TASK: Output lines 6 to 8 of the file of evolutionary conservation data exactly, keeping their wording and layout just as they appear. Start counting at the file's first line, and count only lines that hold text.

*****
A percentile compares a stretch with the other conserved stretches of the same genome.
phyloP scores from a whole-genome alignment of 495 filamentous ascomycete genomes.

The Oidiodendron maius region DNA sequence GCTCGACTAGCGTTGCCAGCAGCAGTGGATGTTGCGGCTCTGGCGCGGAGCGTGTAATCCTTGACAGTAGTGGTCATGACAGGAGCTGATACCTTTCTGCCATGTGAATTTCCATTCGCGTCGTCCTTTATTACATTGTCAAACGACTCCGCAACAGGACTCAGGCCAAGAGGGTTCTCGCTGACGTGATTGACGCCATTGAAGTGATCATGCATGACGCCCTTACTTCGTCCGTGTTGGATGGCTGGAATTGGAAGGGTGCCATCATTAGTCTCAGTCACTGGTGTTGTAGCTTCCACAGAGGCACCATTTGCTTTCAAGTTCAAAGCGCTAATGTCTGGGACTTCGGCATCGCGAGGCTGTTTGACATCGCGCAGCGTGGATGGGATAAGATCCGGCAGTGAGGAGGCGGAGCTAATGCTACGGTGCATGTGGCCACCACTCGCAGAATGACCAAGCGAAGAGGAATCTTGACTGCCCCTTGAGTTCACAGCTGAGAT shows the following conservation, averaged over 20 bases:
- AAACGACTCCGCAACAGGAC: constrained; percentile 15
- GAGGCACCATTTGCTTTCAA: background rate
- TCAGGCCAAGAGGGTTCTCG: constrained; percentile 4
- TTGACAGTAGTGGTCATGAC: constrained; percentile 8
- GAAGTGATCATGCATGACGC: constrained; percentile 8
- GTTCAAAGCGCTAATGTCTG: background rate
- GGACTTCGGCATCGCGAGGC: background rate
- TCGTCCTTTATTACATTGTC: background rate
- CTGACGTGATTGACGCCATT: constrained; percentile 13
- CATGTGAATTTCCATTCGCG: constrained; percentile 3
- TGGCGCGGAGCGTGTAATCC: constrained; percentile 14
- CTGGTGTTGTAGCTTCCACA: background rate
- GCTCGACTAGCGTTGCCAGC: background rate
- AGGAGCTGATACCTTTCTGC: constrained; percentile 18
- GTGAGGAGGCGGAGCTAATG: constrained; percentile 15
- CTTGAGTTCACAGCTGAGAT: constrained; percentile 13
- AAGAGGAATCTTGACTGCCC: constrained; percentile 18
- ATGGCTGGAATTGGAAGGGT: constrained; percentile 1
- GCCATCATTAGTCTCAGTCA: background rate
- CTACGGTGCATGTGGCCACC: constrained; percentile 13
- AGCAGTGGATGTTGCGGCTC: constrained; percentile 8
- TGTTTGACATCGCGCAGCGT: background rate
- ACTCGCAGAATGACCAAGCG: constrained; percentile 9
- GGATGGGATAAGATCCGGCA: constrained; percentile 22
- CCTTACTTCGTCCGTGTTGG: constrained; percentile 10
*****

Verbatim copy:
- TCAGGCCAAGAGGGTTCTCG: constrained; percentile 4
- TTGACAGTAGTGGTCATGAC: constrained; percentile 8
- GAAGTGATCATGCATGACGC: constrained; percentile 8